When bitten by a genetically modified spider, a nerdy, shy, and awkward high school student gains spider-like abilities that he eventually must use to fight evil as a superhero after tragedy befalls his family.
The human government develops a cure for mutations, and Jean Gray becomes a darker uncontrollable persona called the Phoenix who allies with Magneto, causing escalation into an all-out battle for the X-Men.
In the 1960s, superpowered humans Charles Xavier and Erik Lensherr work together to find others like them, but Erik's vengeful pursuit of an ambitious mutant who ruined his life causes a schism to divide them.
We've always known that Spider-Man's most important conflict has been within himself: the struggle between the ordinary obligations of Peter Parker and the extraordinary responsibilities of Spider-Man. But in The Amazing Spider-Man 2, Peter Parker finds that his greatest battle is about to begin. It's great to be Spider-Man. For Peter Parker, there's no feeling quite like swinging between skyscrapers, embracing being the hero, and spending time with Gwen. But being Spider-Man comes at a price: only Spider-Man can protect his fellow New Yorkers from the formidable villains that threaten the city. With the emergence of Electro, Peter must confront a foe far more powerful than he. And as his old friend, Harry Osborn, returns, Peter comes to realize that all of his enemies have one thing in common: Oscorp.Written by
Sony Pictures Entertainment
When asked about Gwen's relationship to Peter, Emma Stone told Total Film that: "She saves him more than he saves her. She's incredibly helpful to Spider-Man. He's the muscle, she's the brains." See more »
Several times in the movie, when Peter is hallucinating the vision of Captain Stacy right before him, while wearing his Spider-Man mask, the reflection of Captain Stacy is visible in the eyes of the mask. Since Captain Stacy is obviously not there, it wouldn't make sense for him to be visible in the Spider-Man mask lenses. See more »
People will say I am a monster for what I've done. And maybe they're right. I'd always thought that I'd have more time.
See more »
As part of a cross-promotion with Fox, a clip from 'X-Men: Days of Future Past' was included in the theatrical release of the film, which played during the credits. Said scene was taken out when the film was released to home video. See more »
The German theatrical version plays the German song "Ohne zurück zu sehen" by Tim Bendzko over the end credits. See more »
I can't say I went in to the theater with high hopes. I did enjoy the first installment of this unnecessary reboot, almost anything seemed like a step up from "Spiderman 3", and Garfield felt way more natural than Maguire, and Emma Stone is always welcome. But after seeing the first trailer I thought it seemed like a total mess, and I wasn't convinced by Electro one bit. Unfortunately I was spot on, I hoped to at least get an enjoyable time at the cinema with my friends, but ended up feeling quite uncomfortable and laughing throughout most of the film.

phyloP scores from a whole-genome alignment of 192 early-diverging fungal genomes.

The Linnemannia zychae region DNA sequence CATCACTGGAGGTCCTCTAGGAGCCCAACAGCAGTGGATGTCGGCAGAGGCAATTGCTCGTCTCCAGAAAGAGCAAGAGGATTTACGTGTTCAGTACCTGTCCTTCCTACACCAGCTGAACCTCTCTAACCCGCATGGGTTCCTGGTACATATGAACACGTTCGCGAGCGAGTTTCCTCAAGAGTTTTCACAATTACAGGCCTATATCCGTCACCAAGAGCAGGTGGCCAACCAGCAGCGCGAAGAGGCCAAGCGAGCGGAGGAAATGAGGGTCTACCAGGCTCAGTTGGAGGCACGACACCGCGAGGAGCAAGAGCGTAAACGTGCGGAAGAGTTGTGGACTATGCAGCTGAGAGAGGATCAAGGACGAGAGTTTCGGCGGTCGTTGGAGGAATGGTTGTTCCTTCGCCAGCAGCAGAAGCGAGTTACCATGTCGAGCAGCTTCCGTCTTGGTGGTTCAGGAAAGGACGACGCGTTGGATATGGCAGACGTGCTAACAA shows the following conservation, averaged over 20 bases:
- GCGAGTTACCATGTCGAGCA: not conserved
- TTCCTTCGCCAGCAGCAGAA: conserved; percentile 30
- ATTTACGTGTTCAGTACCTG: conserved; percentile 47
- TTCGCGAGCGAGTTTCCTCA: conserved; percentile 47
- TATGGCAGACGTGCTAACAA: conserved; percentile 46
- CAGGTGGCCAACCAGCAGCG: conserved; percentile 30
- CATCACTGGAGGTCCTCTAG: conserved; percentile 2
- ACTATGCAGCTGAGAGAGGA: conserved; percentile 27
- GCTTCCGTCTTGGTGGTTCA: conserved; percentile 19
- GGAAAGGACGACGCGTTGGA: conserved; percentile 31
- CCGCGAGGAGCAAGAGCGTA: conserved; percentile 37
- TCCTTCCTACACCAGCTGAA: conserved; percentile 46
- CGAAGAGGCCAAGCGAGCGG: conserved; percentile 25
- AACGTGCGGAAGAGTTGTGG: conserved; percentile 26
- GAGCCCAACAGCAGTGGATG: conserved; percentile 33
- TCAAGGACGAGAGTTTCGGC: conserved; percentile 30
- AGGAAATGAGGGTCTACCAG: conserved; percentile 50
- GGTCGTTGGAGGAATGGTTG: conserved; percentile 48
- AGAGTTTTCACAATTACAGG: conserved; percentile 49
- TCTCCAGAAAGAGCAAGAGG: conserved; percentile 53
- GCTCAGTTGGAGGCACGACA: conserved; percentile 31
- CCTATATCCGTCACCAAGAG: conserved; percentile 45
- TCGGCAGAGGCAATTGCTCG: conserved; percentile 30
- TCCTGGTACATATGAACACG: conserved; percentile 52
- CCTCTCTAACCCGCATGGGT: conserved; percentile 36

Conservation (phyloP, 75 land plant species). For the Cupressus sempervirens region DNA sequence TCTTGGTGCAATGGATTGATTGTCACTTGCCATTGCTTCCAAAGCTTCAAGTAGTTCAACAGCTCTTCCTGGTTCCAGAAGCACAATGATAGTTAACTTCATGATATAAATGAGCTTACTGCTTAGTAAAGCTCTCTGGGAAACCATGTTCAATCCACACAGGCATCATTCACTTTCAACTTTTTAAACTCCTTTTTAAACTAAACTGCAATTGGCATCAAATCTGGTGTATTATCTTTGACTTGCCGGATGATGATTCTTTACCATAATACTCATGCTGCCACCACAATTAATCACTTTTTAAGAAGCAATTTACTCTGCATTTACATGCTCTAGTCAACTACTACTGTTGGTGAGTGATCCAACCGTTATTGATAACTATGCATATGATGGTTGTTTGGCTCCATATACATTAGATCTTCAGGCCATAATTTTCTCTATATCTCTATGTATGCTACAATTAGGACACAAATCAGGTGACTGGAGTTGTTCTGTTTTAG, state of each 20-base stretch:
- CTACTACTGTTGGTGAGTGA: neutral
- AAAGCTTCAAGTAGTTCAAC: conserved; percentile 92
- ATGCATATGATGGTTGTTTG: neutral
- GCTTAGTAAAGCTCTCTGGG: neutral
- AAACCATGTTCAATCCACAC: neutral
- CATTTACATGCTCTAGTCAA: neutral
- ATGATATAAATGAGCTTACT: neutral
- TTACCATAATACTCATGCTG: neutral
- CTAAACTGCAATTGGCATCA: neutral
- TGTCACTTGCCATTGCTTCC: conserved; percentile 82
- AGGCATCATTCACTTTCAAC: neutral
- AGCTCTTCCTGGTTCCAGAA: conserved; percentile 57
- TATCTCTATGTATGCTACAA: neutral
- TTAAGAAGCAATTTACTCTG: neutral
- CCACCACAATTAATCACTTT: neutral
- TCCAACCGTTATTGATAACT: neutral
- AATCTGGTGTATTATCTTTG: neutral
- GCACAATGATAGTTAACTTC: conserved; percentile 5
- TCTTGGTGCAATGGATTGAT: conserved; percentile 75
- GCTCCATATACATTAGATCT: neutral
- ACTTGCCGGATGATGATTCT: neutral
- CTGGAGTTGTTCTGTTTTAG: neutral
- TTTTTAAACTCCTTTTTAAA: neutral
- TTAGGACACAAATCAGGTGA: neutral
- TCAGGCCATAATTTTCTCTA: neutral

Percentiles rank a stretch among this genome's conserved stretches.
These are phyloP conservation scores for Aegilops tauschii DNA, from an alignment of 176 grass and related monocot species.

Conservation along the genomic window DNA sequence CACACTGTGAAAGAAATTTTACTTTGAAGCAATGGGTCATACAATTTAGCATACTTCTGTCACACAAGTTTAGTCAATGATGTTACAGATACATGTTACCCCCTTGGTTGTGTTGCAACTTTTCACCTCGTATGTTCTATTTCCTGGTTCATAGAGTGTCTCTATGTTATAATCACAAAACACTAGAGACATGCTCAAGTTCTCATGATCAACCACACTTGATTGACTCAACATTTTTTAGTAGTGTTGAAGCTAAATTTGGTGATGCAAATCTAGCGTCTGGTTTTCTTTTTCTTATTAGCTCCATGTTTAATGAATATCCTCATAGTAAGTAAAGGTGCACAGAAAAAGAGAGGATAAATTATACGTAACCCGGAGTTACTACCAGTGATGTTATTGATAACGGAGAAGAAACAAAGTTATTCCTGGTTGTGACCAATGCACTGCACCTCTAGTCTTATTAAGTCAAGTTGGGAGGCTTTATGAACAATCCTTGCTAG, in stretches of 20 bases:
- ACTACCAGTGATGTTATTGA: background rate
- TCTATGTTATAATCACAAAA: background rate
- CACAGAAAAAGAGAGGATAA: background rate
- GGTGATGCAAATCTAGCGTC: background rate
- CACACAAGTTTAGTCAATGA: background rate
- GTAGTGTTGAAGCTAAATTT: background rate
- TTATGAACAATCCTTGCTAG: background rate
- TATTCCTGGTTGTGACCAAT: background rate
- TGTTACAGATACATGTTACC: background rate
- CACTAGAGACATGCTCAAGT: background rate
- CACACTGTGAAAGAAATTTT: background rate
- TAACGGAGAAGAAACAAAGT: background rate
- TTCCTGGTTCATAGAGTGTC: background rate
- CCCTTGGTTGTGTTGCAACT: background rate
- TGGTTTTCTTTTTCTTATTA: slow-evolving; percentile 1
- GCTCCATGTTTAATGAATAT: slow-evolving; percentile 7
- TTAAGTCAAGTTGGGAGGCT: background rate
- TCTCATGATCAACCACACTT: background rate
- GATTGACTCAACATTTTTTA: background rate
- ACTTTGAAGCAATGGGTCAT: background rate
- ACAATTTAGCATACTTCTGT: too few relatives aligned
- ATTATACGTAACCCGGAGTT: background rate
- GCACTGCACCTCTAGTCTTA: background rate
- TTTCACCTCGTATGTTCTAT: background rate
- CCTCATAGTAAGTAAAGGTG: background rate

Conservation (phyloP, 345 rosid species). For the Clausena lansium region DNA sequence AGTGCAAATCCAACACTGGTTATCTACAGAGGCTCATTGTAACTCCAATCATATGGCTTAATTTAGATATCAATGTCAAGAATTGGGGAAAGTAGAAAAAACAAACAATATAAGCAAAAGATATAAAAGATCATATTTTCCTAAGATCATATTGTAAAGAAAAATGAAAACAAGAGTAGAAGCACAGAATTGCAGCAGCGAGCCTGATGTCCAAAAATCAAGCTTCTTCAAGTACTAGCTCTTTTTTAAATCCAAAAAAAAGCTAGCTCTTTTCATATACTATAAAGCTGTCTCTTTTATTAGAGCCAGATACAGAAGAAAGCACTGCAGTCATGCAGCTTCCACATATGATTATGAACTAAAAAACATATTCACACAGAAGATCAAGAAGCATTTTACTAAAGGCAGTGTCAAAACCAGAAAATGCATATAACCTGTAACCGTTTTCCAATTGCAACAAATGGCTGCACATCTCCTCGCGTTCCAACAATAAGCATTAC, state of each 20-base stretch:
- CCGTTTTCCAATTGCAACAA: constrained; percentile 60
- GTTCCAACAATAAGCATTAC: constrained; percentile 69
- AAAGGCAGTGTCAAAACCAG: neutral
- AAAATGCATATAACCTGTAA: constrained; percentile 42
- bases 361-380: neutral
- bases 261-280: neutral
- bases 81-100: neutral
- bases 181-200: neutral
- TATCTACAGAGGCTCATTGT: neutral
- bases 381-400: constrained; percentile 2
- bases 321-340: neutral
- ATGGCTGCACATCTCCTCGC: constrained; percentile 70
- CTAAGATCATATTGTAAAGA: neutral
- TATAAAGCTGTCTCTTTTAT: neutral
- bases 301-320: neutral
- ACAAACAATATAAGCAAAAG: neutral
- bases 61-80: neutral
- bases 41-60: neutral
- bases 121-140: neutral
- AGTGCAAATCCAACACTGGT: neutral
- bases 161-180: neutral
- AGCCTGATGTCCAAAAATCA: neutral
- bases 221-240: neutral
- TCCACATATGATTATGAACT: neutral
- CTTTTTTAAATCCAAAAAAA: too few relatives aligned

Garfield and Stone has their chemistry and does their best with the incredibly thin script and cheesy one-liners, but their potential quite beautiful scenes together gets lost in the over-full and messy plot. I can't buy an emotional scene that is interrupted by heavy dub-step and a blue electric guy.
Oh Jamie Foxx, how did you go from Django to this? Before he goes all CGI-Electro he tries to play the nerdy unseen scientist (with a worse comb-over than Christian Bale's 'Hustle'-look). As Electro it's hard to say how much is his fault, and what can be blamed on the rest, I'd go with the rest. You don't sympathize with him nor do you believe how fast he becomes this super-villain.
Everything that Dane DeHaan did so well in "Chronicle" just feels unnatural and (maybe not misplaced, but wrong) here. And his character development is way too rushed and quite unnecessary for this film, it just becomes another sub-plot standing in the way of what really matters.
Sally Field does good work as Aunt May, but leaves no lasting mark. Paul Giamatti's Russian criminal is just in the way and only gives a couple of dreadful and laughable scenes. And then there's the mad German scientist named Kafka and I rest my case.
The action and visuals isn't bad, but still doesn't make up for the low "trying to be Marvel"-comedy and horrific soundtrack, a soundtrack that almost itself destroys the film throughout the exhausting 142 minutes. And sometimes it feels like the movie is taking us as an audience to be stupid, with pointers to what is going to happen. I would like to say that you might enjoy it if you just try and see it for what it is, but it's hard, but hopefully possible! It had an interesting start, with a glimpse inside the past and Peter's parents, but it's left underdeveloped, as is almost everything else, to make room for all its action and villains.
It's amazing how the difference between two big-budget superhero-movies can be so huge, if you put this against "Captain America: The Winter Soldier", a great and, opposed to this one, original film.
Oh how I wish that Marc Webb could have continued with a "(500) Days of Summer"-esque movie instead, he could keep the sub-plots starring Garfield, Stone and DeHaan, and it could very well be a great film, and probably not such a waste of talent.
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